New Primitives are, to say the least, one of the Twin Cities’ interestinger outfits. Something of a holdover from the 70s, this band long harks to a hell-bent West Coast groove, heavy on the percussion and sparse, sinewy melody, given to, when you catch them at a club or in concert, jamming ‘til the cows come home.
War horses Stan Kipper (timbales, traps) and Chico Perez (congas), who’ve been at it so long they may as well’ve been there when dirt was invented, are the core. Kipper’s in front, singing most leads with Perez rocking intricate support, weighing in now and then on backup vocals. They fill personnel out as fate allows. After the band’s debut, New Primitives, it seemed ungodly guitarist, gifted singer-songwriter Javier Trejo had cemented an evolved dimension. New Primitives, yes, had introduced themselves, serving notice the kick-ass-and-take-names Afro-Cuban rock sheriff was in town. Trejo played and sang his ass off. Alas, he didn’t work out. So, presently, Kipper and Perez have reasonably adept Joel Schaan and Park Evans in Trejo’s stead. Neither terribly excites. They are, however, adequate and, from time to time, interesting.
As well, sax ace Brian “Snowman” Powers played New Primitives and wrote that disc’s hellacious crowd-rouser “Bring Me Down.” Powers remains associated with the band, but is in too much demand as a producer and sideman to regularly gig with them. Accordingly, audiences settle for Daryk “Durwood” Narum who undeniably can play his axe, but, well, is nowhere near Snowman’s caliber. It goes on. Sometimes Tommy Peterson subs for Matt “Matteo” Stevens on bass guitar (you have to witness Stevens doing Rick James’ “Mary Jane” to believe just how bad this cat is). The only thing you can be sure of on any given night is that there won’t be subs for Stan Kipper or Chico Perez.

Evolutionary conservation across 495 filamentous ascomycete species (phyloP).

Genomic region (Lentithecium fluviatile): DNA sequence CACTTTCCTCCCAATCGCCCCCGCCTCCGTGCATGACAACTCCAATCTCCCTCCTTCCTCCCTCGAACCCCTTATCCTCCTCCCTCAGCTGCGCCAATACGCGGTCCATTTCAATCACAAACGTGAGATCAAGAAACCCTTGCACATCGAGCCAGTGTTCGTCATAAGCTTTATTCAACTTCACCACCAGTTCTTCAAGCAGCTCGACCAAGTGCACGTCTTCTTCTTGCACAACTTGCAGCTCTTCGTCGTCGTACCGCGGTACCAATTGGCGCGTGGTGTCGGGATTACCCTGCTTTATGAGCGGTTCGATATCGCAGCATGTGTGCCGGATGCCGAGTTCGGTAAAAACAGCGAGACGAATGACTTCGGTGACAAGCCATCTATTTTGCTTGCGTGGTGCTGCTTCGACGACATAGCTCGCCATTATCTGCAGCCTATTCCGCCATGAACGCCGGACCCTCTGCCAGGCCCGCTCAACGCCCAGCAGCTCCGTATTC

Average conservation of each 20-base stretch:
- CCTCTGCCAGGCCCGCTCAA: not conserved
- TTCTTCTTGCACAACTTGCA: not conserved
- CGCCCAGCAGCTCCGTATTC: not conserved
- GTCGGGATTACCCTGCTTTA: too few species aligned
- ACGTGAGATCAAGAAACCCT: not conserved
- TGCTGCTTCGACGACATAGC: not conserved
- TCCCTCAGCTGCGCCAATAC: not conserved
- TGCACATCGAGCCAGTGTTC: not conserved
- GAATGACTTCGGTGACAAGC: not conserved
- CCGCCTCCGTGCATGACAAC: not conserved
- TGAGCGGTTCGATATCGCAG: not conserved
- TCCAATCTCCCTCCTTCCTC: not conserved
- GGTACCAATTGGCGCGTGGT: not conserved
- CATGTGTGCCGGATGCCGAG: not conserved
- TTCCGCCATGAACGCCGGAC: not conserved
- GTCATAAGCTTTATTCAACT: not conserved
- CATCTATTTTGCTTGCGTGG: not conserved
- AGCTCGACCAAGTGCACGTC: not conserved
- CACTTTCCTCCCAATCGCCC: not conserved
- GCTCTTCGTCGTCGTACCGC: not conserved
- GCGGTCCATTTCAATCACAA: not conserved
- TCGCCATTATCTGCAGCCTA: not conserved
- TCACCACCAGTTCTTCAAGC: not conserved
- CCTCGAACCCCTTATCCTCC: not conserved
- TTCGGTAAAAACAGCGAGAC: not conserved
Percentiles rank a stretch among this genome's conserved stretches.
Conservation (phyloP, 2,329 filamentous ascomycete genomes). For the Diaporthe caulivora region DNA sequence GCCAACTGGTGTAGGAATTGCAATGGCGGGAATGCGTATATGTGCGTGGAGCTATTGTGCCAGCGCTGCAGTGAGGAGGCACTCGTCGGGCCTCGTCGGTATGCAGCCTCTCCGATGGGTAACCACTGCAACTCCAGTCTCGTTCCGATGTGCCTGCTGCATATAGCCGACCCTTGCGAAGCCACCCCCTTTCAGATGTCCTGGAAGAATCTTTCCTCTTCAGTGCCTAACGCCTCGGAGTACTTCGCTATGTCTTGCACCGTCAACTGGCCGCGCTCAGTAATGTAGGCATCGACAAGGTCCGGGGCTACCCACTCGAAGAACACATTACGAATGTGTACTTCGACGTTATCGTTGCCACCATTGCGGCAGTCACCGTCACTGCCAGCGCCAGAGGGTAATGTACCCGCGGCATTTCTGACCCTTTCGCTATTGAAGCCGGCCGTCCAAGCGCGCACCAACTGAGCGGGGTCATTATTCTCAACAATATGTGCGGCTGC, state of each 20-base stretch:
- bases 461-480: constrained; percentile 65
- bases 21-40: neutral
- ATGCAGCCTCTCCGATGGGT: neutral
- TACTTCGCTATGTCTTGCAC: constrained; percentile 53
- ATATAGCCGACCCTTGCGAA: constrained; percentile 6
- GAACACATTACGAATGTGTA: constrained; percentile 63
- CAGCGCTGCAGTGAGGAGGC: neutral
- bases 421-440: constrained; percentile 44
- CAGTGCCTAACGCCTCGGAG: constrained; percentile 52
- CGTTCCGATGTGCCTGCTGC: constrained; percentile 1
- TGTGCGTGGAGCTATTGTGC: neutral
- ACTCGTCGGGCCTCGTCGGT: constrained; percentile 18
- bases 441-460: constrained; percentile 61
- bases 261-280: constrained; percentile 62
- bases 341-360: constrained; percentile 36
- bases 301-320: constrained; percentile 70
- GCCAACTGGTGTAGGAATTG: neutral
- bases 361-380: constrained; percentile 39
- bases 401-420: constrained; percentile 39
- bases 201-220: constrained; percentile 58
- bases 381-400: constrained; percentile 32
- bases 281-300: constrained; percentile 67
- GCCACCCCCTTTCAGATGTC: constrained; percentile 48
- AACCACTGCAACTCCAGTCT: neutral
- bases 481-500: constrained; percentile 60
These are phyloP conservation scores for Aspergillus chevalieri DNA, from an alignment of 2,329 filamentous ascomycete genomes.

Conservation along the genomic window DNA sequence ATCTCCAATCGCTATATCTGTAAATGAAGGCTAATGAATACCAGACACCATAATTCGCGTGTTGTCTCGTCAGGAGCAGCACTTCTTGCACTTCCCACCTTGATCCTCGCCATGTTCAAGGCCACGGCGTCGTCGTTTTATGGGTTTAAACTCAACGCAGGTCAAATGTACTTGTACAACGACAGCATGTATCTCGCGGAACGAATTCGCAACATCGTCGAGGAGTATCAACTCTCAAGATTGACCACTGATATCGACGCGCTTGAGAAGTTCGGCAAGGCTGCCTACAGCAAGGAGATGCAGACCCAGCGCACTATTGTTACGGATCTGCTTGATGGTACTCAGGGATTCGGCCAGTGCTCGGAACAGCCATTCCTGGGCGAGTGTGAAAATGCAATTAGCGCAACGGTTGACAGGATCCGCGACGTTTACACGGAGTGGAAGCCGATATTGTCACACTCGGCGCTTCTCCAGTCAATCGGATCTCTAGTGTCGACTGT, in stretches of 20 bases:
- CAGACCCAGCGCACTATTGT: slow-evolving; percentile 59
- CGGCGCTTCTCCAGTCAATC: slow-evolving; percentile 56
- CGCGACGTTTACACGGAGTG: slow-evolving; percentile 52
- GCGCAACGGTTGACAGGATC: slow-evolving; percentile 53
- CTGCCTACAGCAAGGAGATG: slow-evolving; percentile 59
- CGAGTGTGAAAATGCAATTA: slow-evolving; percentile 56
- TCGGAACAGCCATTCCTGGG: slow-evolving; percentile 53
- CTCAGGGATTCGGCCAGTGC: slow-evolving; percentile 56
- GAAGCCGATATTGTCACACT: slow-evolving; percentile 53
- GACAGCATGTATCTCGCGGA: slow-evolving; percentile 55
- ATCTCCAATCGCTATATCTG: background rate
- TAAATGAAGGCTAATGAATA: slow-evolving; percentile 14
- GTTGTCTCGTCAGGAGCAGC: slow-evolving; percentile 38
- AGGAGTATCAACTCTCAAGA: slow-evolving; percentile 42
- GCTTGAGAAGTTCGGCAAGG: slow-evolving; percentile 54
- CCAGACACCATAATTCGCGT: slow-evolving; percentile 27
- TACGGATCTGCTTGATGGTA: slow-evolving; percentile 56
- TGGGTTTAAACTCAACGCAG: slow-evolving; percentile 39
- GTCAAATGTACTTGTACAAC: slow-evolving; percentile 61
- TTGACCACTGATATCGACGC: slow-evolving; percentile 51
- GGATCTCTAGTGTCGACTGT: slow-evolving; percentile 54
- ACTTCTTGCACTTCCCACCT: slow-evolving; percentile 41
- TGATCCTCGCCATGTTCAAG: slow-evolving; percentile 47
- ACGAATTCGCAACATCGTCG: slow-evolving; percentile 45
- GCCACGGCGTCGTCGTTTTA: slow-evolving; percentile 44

The new album is American Nomad. Slicker, more polished around the edges than faithful followers would expect. New Primitives had, well, yeah, a primitive quality—a quality that kicked ass and took names. American Nomad doesn’t cut it. It’s over-produced. “Must Be Love,” a song that in the club, makes you get up, grab a gal or guy and hit it hard from the hip on the dance floor, comes off as a tedious exercise in techno experimentation. “Didn’t I Tell You,” an enduring New Primitives staple, is forced to frenetic excess, including the silly use of an echo chamber, and comes off as just plain tired. Bottom line, Stan Kipper and Chico Perez could have and should have done a whole lot better than this.
A diehard fan of the band, I’d love to be able to say American Nomad was worth the wait it took since New Primitives. That, though, would be lying.
Photo courtesy New Primitives